Sunday, February 19, 2012


I'm shooting for a May release for book 5, though that projection may turn into June, so it's a very soft "May." The book is at the copyeditor's (it take a long time to go through line-by-line) but in the meantime I need some help.

I'm looking for cover art - public domain art I can either obtain or buy from an art stocking site. It should be a wilderness scene, or a country scene, preferably involving the hunt or some other action-related event, because there is a lot of action in Derbyshire in this story. It has to be a painting, not a landscape photo, in keeping with the theme of the other covers.

The Knights of Derbyshire takes place in 1822-1823, so the art should either be from that general time period (1800-1830) or be art of that time period, because fashion changed a lot and it will be noticeable to get it wrong.

If I choose the art you found, you'll get a credit in the book and a free copy of the book.

In other news, I'm going to India on Sunday the 26th - next week - so I won't be updating this blog a whole lot until April, when I'm back in the States. If there's some major news to report I will put it up, but otherwise, follow my adventures here. Wish me luck!

Saturday, February 11, 2012

Rants I Shouldn't Go On

I read a lot of magazines. I have monthlies, but I also have three weeklies - Newsweek, Entertainment Weekly, and the New Yorker - to give me something new to read every Shabbos or just while I'm eating dinner on weekdays. And it makes me pretty damn angry to find that two of out of three of them have advertised or endorsed P.D. James's Death Comes to Pemberley. The New Yorker had a full-page back cover add (which probably cost at least $50,000, knowing what I know about magazines) and Entertainment Weekly included it in its weekly list of ten things I should care about, which is also advertising. Which is fucking insulting to me.

Let's not bother to discuss the merits of Death Comes to Pemberley because it doesn't really matter. Reviews have been bad-to-mixed, but it's certainly no The Education of Miss Mary Bennet so I have to give him points for just not being that, the worst of the worst when it comes to famous authors cashing in on the craze or just people doing bad writing. I haven't actually read DCTP because even if I had a free copy, I don't have time before India to do much of anything that doesn't involve the trip itself. The real point is, for this much promotion, I want DCTP to be a fucking classic. I want it to justify its existence and the amount of money Knopf has put into promoting it by being better than Pride and Prejudice.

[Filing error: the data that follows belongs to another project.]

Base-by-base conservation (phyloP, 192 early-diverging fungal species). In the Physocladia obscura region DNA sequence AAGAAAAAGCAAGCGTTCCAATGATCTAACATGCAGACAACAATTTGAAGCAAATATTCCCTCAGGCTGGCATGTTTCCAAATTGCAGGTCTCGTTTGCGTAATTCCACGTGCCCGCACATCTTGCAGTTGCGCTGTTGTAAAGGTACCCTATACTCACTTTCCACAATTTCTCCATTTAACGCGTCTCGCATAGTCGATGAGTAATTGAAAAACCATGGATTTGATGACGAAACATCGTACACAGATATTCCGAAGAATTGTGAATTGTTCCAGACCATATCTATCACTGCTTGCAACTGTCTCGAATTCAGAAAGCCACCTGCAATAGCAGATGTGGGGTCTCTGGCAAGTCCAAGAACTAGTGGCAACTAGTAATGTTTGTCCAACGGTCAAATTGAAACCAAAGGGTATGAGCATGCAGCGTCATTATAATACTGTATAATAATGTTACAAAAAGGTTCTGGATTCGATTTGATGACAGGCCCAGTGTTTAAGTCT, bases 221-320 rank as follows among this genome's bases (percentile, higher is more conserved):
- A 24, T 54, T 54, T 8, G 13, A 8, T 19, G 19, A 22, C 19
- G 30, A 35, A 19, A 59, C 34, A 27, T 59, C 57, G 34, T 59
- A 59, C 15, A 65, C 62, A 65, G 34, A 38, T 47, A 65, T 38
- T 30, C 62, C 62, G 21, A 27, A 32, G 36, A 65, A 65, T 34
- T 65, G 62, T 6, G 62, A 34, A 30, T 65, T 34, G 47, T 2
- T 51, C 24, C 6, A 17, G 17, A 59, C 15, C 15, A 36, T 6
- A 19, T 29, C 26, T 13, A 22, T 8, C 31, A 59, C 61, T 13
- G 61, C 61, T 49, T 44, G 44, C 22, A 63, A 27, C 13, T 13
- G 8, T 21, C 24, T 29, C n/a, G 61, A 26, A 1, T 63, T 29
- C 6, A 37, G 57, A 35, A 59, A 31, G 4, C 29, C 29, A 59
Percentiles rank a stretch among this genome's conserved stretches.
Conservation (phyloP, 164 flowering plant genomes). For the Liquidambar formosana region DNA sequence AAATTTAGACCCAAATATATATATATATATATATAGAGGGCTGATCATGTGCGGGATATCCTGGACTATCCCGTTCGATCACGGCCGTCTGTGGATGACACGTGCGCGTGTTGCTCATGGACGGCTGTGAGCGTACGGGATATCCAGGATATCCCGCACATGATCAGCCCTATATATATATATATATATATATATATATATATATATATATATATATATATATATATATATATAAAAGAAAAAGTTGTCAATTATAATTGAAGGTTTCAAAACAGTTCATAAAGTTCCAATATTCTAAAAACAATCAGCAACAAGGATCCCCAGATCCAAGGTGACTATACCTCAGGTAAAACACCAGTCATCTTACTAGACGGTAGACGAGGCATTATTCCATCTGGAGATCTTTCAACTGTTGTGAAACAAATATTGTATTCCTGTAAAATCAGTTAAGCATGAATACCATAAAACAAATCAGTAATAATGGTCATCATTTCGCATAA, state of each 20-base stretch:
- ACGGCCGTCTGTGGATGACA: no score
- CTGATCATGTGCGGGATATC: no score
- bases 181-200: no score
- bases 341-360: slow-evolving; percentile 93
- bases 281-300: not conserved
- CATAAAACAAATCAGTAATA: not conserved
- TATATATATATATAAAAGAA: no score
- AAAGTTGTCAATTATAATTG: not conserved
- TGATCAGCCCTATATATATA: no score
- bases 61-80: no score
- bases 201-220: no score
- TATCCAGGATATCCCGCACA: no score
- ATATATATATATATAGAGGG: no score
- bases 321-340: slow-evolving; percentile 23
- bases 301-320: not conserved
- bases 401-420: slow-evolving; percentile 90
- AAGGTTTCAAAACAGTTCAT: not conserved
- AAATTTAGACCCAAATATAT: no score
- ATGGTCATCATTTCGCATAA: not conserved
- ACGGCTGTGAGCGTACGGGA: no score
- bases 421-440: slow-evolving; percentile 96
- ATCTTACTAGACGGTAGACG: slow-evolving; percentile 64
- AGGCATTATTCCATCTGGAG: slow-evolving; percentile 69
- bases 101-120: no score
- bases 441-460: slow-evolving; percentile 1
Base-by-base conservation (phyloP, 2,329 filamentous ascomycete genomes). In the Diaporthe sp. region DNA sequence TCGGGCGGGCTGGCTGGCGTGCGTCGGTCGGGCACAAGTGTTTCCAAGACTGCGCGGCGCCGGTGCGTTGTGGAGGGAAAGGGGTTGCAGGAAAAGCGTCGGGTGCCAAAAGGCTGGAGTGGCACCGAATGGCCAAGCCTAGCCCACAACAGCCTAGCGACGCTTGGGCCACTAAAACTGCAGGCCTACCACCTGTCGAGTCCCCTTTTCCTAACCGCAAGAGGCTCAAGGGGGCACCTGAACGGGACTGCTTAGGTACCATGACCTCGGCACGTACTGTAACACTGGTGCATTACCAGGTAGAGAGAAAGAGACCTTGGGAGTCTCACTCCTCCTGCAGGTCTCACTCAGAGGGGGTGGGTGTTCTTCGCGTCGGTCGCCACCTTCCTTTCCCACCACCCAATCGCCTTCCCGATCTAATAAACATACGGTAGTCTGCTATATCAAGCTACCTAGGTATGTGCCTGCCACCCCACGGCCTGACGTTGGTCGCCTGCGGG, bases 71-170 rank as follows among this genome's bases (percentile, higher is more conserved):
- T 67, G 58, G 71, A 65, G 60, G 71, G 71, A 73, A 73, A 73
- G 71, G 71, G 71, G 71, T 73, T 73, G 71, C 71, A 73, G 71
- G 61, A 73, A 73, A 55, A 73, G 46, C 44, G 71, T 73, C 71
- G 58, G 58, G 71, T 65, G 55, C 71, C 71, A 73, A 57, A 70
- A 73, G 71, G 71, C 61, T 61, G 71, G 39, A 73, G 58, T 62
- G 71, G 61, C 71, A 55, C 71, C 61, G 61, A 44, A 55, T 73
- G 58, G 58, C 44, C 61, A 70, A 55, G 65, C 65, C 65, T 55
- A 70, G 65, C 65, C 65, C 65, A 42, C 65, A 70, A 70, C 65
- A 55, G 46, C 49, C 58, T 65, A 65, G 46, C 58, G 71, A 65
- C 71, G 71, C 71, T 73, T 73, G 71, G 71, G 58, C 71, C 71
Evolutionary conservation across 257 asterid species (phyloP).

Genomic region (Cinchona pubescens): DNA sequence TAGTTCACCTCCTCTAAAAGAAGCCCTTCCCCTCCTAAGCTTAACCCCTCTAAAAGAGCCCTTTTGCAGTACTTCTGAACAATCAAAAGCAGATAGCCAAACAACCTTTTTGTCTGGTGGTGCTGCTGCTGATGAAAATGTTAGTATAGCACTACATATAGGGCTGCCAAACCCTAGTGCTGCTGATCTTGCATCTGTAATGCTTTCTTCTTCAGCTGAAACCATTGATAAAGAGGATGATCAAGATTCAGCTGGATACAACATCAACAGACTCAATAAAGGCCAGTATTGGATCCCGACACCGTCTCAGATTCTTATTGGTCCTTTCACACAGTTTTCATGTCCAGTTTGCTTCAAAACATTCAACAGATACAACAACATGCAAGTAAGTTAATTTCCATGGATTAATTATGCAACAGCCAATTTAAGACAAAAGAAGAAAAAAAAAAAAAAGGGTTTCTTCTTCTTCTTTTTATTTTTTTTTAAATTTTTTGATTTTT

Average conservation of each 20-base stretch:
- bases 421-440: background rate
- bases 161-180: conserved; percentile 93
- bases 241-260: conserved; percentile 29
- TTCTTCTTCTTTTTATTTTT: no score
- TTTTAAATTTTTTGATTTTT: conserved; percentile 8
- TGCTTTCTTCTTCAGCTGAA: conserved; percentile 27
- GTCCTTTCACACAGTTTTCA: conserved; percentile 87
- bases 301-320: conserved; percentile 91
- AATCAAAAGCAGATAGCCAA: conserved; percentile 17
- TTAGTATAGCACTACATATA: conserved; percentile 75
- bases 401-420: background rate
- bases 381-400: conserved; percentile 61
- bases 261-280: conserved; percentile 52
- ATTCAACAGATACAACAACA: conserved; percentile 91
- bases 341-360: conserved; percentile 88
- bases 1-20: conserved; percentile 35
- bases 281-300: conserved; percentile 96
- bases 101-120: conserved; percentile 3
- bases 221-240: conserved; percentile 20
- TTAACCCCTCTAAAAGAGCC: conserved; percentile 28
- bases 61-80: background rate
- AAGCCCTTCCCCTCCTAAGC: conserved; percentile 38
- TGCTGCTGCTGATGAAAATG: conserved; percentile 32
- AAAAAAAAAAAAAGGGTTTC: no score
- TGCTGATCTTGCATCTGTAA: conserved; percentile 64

I shouldn't be so down on James. After all, she's a cute little old lady who has worked hard all her life at writing and if she was ever going to make money from it, it definitely has to be now because she's going to keel over in a few years. It's not really that I hate her. It's that I want to be her. I don't want to tear a corrupt system down. I want in on it.

Let's face it: I'm no Shakespeare. I have a certain level of competency at what I do which is pretty established in this genre, and I have enough people liking me to justify its continued publication. But I wrote ten G-ddamn books in 5 years while also attending grad school, and have spent even longer promoting them, mostly by myself or with very little publisher money. I did all of the blogging and the social networking and got my Jane Austen creds by going to England and I still pay JASNA $30 every year or whatever it is for them to invite me to events that I can't attend because they're on Shabbos. I give away digital copies of the early drafts for free. I joined author social networks and I read all the Jane Austen blogs. The point is, I've paid my fucking dues, stretching my budget to spend my hours doing publicity until the next royalty check comes, and I'm going to continue to do all of this and I would appreciate I don't know, ANY of what she had handed on her to her on a silver platter. In fact, I think I would be happy with jut the platter.

Any other Austen author who says she doesn't feel this way is lying to you.